Investors continue to pour capital into private equity, even as PE firms face rising valuations and competition for targets. However, volatility across global markets raises the question of which regions will see the most PE activity in the year ahead.
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Toppan Vintage question: Which regions are likely to see the most private equity investment in the next 12 months? Leading deal experts weigh in...
Broadly speaking, the regional balance of PE activity reflects that of all M&A dealmaking. North America tends to have the most buyout value, while Europe usually has the greatest number of deals. Asia-Pacific generally sits in third place for both value and volume of transactions.
Over the first three quarters of 2017, North America saw 885 PE buyouts valued at US$163bn. This compared to 997 deals worth US$115bn in Europe and 331 deals valued at US$100bn in APAC.
More than two-thirds of our survey respondents (68%) believe North America will retain its position as one of the top two regions for PE investment. However, 64% say they think Asia-Pacific will also be in the top two, while just 44% predict that Europe will be up there. Less than a quarter of participants (24%) said Latin America will be one of the regions with the greatest number of buyouts over the next year.
In North America, positive economic figures are bolstering confidence among investors. In September, the US Labor Department announced that the jobless rate had fallen to 4.2%, the lowest level since February 2001. Meanwhile, US equities reach record highs on a weekly basis.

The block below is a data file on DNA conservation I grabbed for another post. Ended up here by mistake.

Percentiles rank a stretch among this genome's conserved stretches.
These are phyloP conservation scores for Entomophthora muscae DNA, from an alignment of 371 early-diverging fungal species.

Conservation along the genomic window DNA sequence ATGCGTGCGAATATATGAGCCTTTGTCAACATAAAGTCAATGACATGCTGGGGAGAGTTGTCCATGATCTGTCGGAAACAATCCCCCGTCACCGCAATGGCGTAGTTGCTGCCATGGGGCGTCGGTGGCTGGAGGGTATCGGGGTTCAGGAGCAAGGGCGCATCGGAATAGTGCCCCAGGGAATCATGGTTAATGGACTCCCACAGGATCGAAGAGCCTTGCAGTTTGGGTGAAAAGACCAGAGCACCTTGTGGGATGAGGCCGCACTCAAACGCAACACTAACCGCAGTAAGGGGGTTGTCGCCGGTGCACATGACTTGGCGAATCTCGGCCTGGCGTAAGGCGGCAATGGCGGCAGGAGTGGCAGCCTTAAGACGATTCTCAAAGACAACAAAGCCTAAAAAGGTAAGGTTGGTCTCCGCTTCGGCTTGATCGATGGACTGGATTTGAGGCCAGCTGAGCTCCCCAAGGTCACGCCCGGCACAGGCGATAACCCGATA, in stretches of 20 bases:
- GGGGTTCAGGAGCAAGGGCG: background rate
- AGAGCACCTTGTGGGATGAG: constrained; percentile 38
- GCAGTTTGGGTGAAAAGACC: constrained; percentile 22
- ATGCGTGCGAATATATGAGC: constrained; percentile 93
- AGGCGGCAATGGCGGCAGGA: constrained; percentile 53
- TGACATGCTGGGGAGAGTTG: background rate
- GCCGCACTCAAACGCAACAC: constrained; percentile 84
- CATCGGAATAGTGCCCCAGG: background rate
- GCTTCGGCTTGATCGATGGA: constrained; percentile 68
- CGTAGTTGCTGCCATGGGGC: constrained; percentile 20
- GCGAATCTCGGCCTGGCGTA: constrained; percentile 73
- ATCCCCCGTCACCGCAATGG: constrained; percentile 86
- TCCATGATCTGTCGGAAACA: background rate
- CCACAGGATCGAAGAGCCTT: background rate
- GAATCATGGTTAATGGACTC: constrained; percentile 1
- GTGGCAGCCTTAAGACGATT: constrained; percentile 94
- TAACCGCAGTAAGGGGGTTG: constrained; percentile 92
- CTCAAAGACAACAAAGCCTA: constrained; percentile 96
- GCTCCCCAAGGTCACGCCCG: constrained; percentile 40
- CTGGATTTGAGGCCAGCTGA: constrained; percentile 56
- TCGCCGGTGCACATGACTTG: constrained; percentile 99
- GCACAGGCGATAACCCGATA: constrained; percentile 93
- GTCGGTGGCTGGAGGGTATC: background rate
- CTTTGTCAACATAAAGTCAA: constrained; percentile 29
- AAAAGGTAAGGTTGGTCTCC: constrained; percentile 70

In addition, Europe’s economy is rapidly recovering from its long malaise. Consumer confidence in the EU climbed from -3.3 in May to -1.3 in June 2017 – the highest level in roughly a decade.
“Europe saw a wave of investments last year and it’s going to experience the same in the coming 12 months,” said a managing director at a PE firm headquartered in San Francisco that focuses on growth equity. “Europe has two aspects that allows it to stand out: the consumer sector and its investment policies. Europe received a tremendous amount of incoming capital from foreign investors last year.”
In the Asia-Pacific region, the energy and infrastructure segments are showing promise, according to a respondent from a Chicago-based PE firm with more than 15 current investments. In one recent noteworthy deal in that area, US based Tennenbaum Capital Partners and Goldman Sachs BDC acquired Singapore-based solar energy developer Conergy Asia for an undisclosed sum in August 2017. Conergy builds and manages solar facilities in Australia, Japan, Myanmar, the Philippines, Thailand, and Germany.